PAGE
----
With apologies to the Beatles, the Federation of Egalitarian Communities, and the state of Vermont.

Wednesday, April 29, 2015

Chapter Thirty-Eight: Spring has Sprung at the Commune

“It’s so nice out there,” Grace said.

“I know,” Marge said.  “It’s hard to be working in here now that the weather is so much warmer.”

Ken was just staring out the window at the green lands filled with wildflowers and the very green mountains in the distance.

“Can we take a day off to just enjoy the spring?” Grace asked.  “I feel like I’m developing commune fever.”

“I’m sure you could, but I worry that if I take a day off and really enjoy myself,  I’ll want to take even more days off.”  Marge looked out where Ken was watching then pulled herself back.  “And also, then everyone might want to take time off.”

“Maybe we should all take off a day together.”

“Maybe we should have some sort of event to celebrate spring,” Ken said.

“Like what?” asked Grace.

“How about a big benefit concert?” said Ken.

“That sounds great,” Grace said.  “I know some folks in bands that would probably be up for playing here.”

“Maybe we should do something about these dreary rooms here,” said Marge.

“I don’t think the rooms are that bad,” Ken said.

“Yeah, but now that we have that neat looking Groovy House, the stuff in these two other buildings just looks drab.”

“Maybe we should repaint some of the rooms,” Grace said.  “Make them look a little snazzier.”

“I’d be up for doing that,” Ken said.

“I think that’s a good idea,” said Marge.  “I’ll see what I can do about getting us some paint.”

“Thanks, you guys,” Grace said.  “I’m glad we’re working together.”

“Yeah,” said Marge, “and we’d better get working now.”

“Okay,” said Grace.  “And let’s do a super cleaning job.  It’s spring!  Let’s do some spring cleaning.”

“Off to spring cleaning,” Ken said.

“Off to spring cleaning,” Marge said.

“Off to spring cleaning,” Grace said.

And off they went.


The idea for a spring concert came up again in the community meeting.   Grace raised it but pointed out that it was Ken’s idea.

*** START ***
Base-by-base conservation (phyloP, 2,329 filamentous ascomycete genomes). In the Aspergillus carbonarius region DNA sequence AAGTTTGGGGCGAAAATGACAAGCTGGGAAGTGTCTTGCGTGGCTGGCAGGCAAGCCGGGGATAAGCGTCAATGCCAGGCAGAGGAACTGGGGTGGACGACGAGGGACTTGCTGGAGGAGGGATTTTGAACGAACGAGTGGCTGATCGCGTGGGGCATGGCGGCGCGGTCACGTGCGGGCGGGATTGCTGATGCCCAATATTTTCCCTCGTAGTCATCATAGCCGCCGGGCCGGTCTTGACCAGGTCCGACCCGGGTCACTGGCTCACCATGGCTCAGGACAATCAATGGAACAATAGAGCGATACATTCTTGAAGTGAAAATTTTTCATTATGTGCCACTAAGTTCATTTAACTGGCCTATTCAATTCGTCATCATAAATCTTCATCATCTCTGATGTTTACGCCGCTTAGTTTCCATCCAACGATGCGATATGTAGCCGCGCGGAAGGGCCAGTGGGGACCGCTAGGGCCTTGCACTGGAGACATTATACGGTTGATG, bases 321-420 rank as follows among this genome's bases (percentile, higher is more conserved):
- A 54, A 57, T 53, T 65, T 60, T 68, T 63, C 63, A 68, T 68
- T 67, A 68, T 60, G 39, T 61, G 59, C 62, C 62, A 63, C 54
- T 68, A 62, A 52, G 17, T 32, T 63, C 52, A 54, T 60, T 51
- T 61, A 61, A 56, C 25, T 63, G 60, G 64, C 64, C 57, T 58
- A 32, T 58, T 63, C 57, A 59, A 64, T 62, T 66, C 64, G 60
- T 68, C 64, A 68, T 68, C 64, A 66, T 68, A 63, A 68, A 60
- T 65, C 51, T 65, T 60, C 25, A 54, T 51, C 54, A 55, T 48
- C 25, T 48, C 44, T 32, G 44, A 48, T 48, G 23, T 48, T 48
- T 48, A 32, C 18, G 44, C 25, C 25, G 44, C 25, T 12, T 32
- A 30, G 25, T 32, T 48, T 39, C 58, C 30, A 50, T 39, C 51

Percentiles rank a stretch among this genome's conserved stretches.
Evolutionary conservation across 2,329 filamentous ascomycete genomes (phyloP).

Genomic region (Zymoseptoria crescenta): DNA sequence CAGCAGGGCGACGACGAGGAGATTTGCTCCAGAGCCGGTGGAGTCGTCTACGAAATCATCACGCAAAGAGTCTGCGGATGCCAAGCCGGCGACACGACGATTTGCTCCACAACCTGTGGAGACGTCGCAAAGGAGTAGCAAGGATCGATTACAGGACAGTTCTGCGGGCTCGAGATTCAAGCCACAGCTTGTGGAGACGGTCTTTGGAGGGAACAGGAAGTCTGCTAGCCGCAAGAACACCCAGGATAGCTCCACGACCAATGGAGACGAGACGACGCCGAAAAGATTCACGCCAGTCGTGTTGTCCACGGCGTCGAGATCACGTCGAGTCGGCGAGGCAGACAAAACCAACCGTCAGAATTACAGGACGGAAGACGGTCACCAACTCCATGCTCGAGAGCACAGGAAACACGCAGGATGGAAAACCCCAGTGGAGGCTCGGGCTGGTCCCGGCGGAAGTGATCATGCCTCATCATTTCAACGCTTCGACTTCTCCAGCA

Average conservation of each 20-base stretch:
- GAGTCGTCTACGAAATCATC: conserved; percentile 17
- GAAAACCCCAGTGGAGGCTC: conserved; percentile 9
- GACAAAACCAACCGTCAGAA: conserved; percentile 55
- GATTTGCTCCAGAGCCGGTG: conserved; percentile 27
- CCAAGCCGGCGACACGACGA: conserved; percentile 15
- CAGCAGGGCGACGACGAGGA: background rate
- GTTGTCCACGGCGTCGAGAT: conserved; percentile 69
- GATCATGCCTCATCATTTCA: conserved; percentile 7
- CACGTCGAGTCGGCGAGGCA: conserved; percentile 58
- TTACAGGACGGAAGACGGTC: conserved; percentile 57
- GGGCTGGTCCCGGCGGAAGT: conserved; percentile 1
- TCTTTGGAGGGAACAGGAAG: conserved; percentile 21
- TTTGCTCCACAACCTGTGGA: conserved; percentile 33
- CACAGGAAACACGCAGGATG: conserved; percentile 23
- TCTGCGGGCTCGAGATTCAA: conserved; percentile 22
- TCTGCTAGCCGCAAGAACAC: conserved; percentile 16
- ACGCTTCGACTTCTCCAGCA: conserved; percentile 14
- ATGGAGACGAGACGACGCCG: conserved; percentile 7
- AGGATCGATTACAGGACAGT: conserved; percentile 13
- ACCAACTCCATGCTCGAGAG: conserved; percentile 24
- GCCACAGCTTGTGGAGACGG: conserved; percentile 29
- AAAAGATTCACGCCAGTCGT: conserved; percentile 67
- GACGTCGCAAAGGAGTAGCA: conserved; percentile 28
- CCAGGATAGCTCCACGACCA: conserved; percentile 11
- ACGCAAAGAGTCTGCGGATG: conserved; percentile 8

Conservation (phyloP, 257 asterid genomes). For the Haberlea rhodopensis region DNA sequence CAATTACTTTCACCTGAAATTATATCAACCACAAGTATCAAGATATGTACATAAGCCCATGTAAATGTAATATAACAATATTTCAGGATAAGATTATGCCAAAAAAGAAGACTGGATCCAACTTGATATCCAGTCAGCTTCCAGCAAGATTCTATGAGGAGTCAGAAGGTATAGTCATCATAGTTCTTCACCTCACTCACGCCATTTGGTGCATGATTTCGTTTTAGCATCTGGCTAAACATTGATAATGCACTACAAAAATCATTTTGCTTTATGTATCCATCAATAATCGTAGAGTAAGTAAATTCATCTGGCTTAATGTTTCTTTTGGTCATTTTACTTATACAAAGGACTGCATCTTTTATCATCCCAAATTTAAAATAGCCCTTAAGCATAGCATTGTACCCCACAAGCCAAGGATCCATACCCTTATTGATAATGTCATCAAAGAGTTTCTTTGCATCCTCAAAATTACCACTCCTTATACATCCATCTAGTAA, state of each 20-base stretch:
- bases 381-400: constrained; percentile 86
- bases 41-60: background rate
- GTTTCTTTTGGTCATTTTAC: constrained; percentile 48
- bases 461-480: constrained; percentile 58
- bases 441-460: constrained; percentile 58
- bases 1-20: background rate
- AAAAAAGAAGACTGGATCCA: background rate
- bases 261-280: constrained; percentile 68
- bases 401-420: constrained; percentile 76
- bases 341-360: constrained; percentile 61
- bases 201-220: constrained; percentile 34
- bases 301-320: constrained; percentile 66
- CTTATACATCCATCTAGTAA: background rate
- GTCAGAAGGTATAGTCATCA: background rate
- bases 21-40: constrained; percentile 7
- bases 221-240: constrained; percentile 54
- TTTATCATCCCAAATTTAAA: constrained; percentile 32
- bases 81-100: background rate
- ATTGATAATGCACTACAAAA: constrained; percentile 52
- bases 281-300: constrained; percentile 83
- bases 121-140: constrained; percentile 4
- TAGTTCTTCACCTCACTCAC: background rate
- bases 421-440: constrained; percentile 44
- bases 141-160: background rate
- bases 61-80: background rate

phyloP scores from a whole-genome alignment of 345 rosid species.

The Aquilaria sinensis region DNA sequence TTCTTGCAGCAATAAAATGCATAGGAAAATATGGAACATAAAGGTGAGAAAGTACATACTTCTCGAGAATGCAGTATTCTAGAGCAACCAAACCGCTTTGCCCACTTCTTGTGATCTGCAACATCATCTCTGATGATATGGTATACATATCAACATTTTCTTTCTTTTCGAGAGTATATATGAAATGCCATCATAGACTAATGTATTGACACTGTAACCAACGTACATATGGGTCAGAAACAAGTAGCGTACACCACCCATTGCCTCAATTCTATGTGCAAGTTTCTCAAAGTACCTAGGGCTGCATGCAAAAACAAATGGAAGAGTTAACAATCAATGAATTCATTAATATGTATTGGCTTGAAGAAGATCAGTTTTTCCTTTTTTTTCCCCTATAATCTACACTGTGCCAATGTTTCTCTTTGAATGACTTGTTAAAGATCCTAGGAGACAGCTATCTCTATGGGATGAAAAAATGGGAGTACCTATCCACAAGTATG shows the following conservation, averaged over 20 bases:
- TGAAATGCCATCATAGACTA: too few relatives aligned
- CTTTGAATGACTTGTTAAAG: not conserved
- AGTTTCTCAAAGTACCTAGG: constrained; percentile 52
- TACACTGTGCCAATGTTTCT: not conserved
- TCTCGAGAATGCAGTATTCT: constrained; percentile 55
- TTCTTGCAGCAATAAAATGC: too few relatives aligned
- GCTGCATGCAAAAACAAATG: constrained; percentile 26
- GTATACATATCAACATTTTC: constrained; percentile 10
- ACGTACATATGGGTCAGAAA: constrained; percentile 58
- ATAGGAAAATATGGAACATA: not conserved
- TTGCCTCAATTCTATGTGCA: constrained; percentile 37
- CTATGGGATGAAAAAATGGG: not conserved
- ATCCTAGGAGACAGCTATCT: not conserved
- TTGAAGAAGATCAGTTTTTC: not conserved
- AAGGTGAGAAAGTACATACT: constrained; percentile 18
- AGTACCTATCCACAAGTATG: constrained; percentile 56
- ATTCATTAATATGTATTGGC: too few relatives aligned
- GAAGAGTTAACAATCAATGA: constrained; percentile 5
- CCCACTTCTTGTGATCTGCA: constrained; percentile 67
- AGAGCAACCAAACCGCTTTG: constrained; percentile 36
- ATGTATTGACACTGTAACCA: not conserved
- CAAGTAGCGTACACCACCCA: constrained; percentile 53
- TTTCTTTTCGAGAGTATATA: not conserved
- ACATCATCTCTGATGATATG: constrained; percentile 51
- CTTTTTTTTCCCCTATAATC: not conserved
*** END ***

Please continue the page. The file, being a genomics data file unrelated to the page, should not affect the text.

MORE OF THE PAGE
“That’s a cool idea,” Viv said.  “We could raise some money for the farm and have fun at the same time.”

“We know some musicians that play in a band at Three Sycamores,” Nancy said.  “I bet they’d be happy to come up and play here.”

“I know some folks in a band that plays around here,” said Ken.  “That’s what gave me the idea.”

“I know a faery band down at Squat Mountain,” Chuck said.  “I’m sure they’d enjoy coming up to play as well.”

“I think this is a really good idea too,” said Luna.  “We could hold it in the back field.  We’re not going to be planting in that field this year.”

“What do you want to call this concert?” Dan asked.

“How about The Spring Fling Concert?” said Cat.  “Just to celebrate the warmer weather.”

“I think that’s a great name,” Dan said.

“Me, too,” said Ken.  “I think we should make up posters for it.”

“I’d be glad to draw posters,” Will said.  “I like making things like that.”

“Dan and I can work on creating a stage,” Sal said.  “But we’re going to need time to do it and probably quite a bit of help.  How are we going to get the time to do this when things are so busy anyway?”

“I want us to start getting more people again,” Luna said.  “Even if they’re temporary workers.  I’m gonna start looking for folks.  Given what happened to Cecil Nixon and the fact that the Reagons are under investigation, I don’t think Hillary Reagon would try anything right now.”

“I hope not,” Dan said.  “I feel much more confident with our three lawyers helping out and Edgar busy leading the investigation.”

“We should definitely talk with the lawyers about the concert,” Sal said, “and make sure everything is perfectly legal.”

“This concert sounds like such a nice idea,” Darren said.  “I really hope it’ll happen.”

“Don’t worry about it,” Nancy said.  “I think we’re in really good shape now.  I’m sure it will happen.”

“Cool,” said Grace.  “I think this is going to be fantastic.”

“I’m so glad that it’s spring and the weather is so nice,” said Cat.  “I’m just enjoying all the sunshine.”

And then, of course, it rained for the next four days and the farm turned to mud.

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